Monthly Archives: April 2010

Jesus the Good Shepherd

“Without the priestly ministry, there will be no Eucharist. Without the Eucharist there will be no missions and without the missions, there will be no Church”. – Pope Benedict XVI

The TV is my shepherd I shall not want,
It makes me to lie down on the sofa.
It leads me away from the faith,
It destroys my soul.
It leads me to the path of sex and violence for the advertiser’s sake.
Even though I walk in the shadow of Christian responsibilities,
There will be no interruption, for the TV is with me.
Its cable and remote control, they comfort me
It prepares a commercial for me in the midst of my worldliness
And anoints my head with secular humanism and consumerism.
My covetousness runs over;
Surely ignorance and laziness shall follow me all the days of my life,
And I shall dwell in the house of wretchedness watching TV forever.

(I heard this parody on Psalm 23 in a homily broadcast on EWTN on March 18 2002)

What a dreadful way to live, living in a way that leads to death. But there is another way to live:

The Lord is my shepherd; I shall not want.
In verdant pastures he gives me repose;
Beside restful waters he leads me;
He refreshes my soul.

He guides me in right paths
For his name’s sake.
Even though I walk in the dark valley
I fear no evil; for you are at my side
with your rod and your staff
that give me courage. (Ps 23:1-4)

That is a beautiful way to live, a way that leads to life, peace and true happiness. Jesus in the Gospel today tells us that he came precisely so that may live with that life, peace and happiness described in Psalm 23,

I have come so that they may have life and have it to the full. (John 10:10)

As we listen to these words of Jesus in today’s Gospel they take on added meaning because we are in the Easter season. We have celebrated Jesus’ death and resurrection. Jesus had to die to himself to live his new life. Jesus has shown us how to live life to the fullest, we must die to ourselves in order to rise to new life. Our secularized world thinks it has the answer to our needs but what it offers only leads us into deeper despair. As that parody on Psalm 23 states,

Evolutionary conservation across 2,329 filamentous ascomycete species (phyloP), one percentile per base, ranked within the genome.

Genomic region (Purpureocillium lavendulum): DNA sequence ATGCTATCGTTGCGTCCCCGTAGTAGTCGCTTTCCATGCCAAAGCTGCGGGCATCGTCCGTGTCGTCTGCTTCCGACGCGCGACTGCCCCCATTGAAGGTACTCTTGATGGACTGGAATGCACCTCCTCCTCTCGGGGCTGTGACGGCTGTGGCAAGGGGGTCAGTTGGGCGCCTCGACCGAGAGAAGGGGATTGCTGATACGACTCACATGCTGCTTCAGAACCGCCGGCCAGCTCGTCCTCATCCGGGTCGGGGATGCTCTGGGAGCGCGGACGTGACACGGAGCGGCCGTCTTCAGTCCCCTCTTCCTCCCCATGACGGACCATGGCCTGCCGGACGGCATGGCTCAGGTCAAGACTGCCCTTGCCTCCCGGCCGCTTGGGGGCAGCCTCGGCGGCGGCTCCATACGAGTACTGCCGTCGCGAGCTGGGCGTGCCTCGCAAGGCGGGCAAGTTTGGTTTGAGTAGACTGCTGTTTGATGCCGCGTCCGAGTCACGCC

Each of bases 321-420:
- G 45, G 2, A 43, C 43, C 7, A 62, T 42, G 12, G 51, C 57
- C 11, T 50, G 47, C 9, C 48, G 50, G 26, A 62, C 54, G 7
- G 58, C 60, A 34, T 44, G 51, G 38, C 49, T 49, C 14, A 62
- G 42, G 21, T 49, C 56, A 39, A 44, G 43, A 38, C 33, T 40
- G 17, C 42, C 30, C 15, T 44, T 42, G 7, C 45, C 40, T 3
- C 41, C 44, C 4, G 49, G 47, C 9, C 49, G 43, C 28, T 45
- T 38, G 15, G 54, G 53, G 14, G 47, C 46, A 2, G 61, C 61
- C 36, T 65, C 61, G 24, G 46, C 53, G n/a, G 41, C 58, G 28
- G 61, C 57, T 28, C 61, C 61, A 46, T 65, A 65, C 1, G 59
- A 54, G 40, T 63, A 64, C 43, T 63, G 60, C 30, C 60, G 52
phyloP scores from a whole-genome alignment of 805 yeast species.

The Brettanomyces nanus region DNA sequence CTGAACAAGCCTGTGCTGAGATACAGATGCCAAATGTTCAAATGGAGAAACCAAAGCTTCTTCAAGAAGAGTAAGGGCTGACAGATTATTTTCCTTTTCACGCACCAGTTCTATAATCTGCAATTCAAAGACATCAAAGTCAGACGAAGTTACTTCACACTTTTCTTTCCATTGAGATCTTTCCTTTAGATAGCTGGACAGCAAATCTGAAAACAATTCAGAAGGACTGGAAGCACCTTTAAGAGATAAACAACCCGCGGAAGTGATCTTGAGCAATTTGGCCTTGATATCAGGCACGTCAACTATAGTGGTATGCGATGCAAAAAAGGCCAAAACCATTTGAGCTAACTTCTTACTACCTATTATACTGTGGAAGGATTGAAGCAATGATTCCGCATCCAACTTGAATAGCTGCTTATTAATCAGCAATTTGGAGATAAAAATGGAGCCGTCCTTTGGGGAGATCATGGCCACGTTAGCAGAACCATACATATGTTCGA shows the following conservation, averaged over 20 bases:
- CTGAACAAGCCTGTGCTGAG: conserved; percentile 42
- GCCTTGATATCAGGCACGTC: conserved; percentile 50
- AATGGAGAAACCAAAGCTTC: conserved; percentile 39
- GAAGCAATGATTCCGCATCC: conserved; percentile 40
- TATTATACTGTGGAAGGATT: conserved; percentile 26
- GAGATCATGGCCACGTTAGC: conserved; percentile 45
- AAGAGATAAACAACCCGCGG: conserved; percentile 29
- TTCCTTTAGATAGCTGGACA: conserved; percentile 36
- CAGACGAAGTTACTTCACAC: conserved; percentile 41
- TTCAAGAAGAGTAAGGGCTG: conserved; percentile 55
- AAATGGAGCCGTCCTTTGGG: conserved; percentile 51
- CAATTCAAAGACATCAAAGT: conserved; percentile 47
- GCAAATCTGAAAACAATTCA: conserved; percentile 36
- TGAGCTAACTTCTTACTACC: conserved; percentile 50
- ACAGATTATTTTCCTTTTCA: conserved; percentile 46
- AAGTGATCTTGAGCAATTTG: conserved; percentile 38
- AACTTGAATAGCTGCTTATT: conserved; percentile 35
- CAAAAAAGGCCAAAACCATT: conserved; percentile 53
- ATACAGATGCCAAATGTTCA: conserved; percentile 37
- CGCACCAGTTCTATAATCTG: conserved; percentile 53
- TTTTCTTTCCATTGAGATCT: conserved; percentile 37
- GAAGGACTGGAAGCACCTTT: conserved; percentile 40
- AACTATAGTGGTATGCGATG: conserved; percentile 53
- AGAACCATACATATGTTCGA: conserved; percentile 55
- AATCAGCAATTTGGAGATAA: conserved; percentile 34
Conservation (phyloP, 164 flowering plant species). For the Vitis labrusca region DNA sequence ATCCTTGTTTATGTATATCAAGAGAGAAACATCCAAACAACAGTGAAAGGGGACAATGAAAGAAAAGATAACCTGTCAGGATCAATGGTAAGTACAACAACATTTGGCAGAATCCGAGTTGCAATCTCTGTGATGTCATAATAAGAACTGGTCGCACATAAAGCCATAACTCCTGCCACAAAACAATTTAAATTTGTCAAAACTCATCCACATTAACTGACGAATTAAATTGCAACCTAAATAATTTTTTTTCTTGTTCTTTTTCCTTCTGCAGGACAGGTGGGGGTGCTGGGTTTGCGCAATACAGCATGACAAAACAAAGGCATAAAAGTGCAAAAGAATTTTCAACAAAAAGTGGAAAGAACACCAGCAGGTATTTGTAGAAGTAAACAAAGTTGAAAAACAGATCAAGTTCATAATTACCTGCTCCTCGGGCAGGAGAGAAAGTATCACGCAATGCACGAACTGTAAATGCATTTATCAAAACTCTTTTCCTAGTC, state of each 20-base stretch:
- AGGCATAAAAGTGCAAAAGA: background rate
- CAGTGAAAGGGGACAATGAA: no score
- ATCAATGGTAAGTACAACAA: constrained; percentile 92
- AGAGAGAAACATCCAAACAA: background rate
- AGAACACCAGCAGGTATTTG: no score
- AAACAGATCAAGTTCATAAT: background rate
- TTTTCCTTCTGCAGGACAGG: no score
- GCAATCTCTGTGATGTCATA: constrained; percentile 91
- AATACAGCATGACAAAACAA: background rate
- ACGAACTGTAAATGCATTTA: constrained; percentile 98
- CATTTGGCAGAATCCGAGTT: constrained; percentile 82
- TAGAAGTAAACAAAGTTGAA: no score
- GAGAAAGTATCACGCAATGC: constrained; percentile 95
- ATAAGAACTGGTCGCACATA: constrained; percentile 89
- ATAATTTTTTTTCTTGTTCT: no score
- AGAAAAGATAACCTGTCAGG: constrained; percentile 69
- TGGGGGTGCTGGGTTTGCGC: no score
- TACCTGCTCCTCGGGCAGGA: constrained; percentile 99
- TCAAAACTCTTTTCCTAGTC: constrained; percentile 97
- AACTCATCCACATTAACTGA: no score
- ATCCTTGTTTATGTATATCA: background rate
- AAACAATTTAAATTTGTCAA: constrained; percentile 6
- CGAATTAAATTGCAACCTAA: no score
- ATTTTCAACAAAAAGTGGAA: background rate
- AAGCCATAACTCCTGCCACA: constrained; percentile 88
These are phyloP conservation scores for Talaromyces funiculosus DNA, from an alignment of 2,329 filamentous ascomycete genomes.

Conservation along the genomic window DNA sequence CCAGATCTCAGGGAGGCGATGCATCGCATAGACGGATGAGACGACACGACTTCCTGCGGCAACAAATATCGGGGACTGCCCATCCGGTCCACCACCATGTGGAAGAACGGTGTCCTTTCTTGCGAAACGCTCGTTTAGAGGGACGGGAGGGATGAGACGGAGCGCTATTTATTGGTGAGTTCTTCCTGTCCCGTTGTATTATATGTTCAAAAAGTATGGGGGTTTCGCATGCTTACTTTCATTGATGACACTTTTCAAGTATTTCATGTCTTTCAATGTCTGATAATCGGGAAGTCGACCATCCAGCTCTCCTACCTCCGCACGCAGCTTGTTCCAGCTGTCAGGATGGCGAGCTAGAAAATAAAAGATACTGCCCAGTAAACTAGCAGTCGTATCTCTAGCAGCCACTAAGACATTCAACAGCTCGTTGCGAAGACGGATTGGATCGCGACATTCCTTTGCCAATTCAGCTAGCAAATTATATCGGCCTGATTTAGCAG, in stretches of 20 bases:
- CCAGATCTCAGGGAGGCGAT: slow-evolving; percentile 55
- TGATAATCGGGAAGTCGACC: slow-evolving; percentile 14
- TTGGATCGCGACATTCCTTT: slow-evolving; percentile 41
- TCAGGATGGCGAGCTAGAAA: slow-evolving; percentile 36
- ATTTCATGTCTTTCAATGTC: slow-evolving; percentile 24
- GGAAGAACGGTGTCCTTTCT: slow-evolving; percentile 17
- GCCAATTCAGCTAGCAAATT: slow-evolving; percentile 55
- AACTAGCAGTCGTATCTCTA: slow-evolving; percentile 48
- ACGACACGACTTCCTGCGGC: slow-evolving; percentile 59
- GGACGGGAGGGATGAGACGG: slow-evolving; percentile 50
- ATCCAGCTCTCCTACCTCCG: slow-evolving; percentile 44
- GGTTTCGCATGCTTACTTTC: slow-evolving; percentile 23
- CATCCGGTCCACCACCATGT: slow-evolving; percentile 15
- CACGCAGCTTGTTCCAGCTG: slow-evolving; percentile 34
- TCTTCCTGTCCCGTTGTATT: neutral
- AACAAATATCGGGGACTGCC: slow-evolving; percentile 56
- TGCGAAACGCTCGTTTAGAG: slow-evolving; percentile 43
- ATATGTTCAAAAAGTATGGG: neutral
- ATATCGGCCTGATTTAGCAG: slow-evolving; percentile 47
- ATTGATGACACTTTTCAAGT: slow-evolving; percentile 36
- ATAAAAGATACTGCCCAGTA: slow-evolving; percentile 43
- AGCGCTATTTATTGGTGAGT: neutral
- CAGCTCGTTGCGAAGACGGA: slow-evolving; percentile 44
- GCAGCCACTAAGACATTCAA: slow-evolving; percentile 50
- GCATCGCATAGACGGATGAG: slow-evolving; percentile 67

It destroys my soul.
It leads me to the path of sex and violence for the advertiser’s sake…
And I shall dwell in the house of wretchedness watching TV forever.

We could apply the following words of Jesus today to the false notions of happiness offered to us by the world today,

The thief comes only to steal and kill and destroy. (John 10:10)

Only dying to ourselves as we follow Jesus will lead us to the happiness we seek. Jesus teaches us that the way to happiness lies not in filling up each of our wants and needs and desires. The way to happiness lies in a very different choice of life; the way to happiness may be found in sacrificing and taking up our cross with Jesus, reproducing the life of Jesus in our own lives. And so Jesus says,

I am the gate. Anyone who enters through me will be safe: he will go freely in and out and be sure of finding pasture… (John 10:9)

I have come so that they may have life and have it to the full. (John 10:10)

Pope John Paul encouraged people many times to find life to the full by following Jesus as he said words like this, “Do not be afraid to open the doors to Christ…” In Palestine the shepherd brought the sheep into the sheepfold every night. It was a circular stone wall with an opening or door where the sheep entered. Once the sheep were inside for the night the shepherd slept in that opening or door all night. The sheep could not get out without stepping over the shepherd’s body which meant they would not get out at all during the night. Jesus is the gate, anyone who enters through him will be safe, and will go freely in and out and be sure of finding pasture. Others steal and kill and destroy but Jesus is the Good Shepherd.

As we contemplate Jesus the Good Shepherd today Pope John Paul II declared the fourth Sunday of Easter a Day of Prayer for Vocations. We pray that many may listen to the voice of Jesus as he calls, that they may enter the sheepfold through him and be safe and have life and live it to the fullest.

http://www.frtommylane.com/homilies/year_a/easter4.htm